Intellectual exercises like this can be fun chains of what-if scenarios. They can also draw attention to how carefully constructed the original plots are and the surprising delicacy they have. Something as insignificant as a working hyperdrive tips over the entire structure of Empire Strikes Back and, with Lando’s absence, has major ramifications for Return of the Jedi. Narratives can be quite delicate houses of cards and all it takes to send them tumbling is removing a piece or two, in exactly the wrong spot. It’s an often invoked claim by fans that of course, they could do better! The answer suggested by the results of this little scenario is that that is pure bluster!
Mike: First, a little background. In 1995, the short-story anthology Tales from the Mos Eisley Cantina told the story of BoShek, the so-called “rockabilly spaceman” who refers Obi-Wan to Chewbacca in A New Hope—kicking off, well, everything. In the book, it’s explained that BoShek was a pilot himself, but currently without a ship of his own; most interestingly, he had a latent touch of Force sensitivity himself, which is why Obi was drawn to him in the first place. At the end of their exchange, Ben gives BoShek a cursory warning to “beware the dark side”, and moves on.
Anyway, things move on normally from there. Han meets with Luke and Obi and agrees to take them to Alderaan. On his way out of the cantina, he’s accosted by young, feckless Greedo. Han tries to stall, but the skittish Greedo’s blood gets running, and…he shoots Han dead. He tosses the bartender a coin, apologizes for the mess, and runs off to collect the bounty from Jabba.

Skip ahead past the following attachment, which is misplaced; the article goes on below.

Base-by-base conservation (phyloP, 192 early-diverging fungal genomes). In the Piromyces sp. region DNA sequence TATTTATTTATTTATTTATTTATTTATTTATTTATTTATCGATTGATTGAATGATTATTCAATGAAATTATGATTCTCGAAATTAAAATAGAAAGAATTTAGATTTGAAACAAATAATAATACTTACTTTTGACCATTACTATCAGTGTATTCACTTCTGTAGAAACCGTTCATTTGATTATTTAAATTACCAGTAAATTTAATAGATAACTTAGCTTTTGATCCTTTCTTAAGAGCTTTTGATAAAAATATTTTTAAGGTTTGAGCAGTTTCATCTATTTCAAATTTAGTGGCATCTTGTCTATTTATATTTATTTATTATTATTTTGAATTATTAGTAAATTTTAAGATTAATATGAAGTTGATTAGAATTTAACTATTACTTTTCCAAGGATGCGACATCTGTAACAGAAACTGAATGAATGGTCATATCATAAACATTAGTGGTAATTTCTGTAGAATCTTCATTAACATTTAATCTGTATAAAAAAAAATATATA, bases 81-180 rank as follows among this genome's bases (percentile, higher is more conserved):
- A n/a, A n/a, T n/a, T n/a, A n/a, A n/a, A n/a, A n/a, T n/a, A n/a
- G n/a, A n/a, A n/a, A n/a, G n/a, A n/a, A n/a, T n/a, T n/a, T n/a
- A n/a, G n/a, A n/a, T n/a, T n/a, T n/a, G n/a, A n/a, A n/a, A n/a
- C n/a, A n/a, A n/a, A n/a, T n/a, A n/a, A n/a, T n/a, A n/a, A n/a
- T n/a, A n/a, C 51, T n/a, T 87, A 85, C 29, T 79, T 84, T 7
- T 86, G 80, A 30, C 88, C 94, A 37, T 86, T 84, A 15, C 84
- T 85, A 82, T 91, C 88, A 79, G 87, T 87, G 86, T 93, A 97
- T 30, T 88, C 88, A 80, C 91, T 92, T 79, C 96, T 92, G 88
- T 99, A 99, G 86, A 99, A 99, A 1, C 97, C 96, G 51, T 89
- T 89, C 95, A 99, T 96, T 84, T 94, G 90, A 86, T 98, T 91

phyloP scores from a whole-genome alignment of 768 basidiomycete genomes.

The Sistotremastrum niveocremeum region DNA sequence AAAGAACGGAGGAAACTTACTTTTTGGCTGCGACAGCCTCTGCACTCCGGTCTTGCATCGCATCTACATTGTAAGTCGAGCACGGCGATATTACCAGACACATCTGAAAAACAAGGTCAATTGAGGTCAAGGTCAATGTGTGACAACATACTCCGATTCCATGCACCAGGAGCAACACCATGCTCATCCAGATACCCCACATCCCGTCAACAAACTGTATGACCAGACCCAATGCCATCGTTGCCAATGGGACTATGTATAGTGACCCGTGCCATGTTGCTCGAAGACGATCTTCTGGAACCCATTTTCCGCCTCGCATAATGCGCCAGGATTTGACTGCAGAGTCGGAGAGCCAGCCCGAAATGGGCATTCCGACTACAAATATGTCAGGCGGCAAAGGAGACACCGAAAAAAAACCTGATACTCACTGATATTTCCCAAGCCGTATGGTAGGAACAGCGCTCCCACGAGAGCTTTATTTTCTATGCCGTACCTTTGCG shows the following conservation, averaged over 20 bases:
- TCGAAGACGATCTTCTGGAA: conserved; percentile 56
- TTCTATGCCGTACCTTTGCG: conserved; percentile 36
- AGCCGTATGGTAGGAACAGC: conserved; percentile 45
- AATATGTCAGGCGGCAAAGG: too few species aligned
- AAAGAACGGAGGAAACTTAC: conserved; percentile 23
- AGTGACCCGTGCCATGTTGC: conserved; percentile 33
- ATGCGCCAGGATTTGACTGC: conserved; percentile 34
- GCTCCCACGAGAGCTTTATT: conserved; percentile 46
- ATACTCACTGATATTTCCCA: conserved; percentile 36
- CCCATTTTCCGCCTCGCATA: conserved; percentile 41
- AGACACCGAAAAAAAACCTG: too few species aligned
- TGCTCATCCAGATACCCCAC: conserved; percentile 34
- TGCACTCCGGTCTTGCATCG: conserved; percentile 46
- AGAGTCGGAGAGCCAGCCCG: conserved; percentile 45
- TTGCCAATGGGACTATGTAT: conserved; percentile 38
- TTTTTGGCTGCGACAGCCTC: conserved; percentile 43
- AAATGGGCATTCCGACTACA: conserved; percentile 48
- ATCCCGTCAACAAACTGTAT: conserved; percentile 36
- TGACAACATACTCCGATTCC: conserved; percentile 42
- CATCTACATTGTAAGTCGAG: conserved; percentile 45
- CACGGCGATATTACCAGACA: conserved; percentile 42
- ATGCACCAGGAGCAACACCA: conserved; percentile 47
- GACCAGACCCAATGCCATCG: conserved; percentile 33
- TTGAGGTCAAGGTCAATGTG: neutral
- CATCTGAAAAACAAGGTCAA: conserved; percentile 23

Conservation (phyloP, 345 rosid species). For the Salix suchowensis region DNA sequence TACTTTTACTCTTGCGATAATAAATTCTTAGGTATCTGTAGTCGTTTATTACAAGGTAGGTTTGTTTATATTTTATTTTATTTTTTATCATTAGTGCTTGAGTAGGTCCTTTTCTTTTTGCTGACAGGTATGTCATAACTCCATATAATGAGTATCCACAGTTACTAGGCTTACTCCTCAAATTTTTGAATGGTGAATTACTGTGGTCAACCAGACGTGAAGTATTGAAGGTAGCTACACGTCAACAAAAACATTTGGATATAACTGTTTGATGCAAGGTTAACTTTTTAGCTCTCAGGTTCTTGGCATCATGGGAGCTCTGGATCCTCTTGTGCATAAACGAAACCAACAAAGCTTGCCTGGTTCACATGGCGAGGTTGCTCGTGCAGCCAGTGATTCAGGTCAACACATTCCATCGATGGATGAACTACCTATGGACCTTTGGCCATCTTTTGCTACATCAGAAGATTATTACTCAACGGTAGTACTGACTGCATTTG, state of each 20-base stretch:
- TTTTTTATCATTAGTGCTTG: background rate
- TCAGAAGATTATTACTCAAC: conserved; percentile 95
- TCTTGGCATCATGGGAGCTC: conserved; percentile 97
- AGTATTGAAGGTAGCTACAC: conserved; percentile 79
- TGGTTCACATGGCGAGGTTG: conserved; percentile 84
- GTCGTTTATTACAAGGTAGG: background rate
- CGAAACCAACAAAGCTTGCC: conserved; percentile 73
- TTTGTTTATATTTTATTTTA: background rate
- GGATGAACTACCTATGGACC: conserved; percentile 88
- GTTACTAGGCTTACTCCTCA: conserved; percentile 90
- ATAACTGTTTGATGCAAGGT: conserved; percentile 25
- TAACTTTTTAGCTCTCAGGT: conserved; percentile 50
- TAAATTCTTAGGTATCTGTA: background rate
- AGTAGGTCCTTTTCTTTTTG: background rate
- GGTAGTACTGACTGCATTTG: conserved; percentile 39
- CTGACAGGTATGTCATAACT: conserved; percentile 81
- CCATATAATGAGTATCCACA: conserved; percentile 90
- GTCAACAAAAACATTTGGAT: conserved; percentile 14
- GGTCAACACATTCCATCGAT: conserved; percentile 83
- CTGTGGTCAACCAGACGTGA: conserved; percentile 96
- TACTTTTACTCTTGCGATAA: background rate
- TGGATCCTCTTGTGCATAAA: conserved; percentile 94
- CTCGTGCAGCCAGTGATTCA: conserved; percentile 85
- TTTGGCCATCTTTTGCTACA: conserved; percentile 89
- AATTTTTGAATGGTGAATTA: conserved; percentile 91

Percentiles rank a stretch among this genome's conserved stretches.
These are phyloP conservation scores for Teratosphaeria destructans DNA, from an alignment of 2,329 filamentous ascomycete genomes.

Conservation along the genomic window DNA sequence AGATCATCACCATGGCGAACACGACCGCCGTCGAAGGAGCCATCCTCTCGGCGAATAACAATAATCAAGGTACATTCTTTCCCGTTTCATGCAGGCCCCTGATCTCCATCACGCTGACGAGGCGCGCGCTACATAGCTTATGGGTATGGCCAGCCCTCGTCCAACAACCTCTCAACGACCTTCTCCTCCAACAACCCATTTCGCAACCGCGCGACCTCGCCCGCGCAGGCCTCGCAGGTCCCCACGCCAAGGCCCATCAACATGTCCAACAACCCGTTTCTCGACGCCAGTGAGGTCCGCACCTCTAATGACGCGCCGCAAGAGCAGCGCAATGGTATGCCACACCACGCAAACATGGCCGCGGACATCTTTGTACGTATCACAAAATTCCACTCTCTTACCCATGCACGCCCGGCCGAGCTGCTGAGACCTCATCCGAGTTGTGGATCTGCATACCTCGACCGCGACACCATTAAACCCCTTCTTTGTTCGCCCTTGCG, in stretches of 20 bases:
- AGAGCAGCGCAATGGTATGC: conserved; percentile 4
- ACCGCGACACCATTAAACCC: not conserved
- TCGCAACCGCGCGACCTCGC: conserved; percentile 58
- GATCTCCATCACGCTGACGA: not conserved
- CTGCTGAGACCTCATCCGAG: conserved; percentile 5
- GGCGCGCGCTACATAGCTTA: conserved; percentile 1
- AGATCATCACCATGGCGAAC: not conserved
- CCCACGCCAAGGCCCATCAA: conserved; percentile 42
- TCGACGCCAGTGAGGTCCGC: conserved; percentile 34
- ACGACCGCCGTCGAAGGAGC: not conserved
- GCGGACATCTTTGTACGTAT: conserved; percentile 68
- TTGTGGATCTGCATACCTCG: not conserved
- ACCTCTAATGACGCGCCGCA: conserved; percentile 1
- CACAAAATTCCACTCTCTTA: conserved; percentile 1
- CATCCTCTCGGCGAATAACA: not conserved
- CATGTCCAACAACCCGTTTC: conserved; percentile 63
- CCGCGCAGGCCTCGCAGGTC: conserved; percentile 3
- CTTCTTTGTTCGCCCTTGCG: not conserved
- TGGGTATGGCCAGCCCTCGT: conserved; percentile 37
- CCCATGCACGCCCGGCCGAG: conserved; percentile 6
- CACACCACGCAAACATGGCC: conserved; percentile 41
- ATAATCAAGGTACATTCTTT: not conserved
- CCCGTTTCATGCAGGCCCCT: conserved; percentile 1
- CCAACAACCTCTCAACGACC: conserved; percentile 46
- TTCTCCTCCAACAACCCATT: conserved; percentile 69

A short time later, Luke and Obi arrive at Docking Bay 94 to find a nervous Chewbacca still waiting for Han to return. Chewie knows Han was walking the razor’s edge with Jabba already, and is starting to sense trouble. Normally he wouldn’t leave strangers alone on the Falcon, but old Ben feels like the trustworthy sort (they actually met decades earlier in the EU, but even disregarding that, it’s clear that Obi has no qualms about revealing he’s a Jedi). Chewie tells them to cool their heels on the ship while he goes to investigate.
Around this time, BoShek is having his own troubles with the law nearby—who of course are closing in on the Falcon at the same time. Knowing their time is running short, Obi senses BoShek’s presence and decides that it’s time for more desperate measures. Breaking out his lightsaber once more, Obi rescues BoShek from his own batch of stormies, and offers to train him in exchange for getting them off the damned planet already.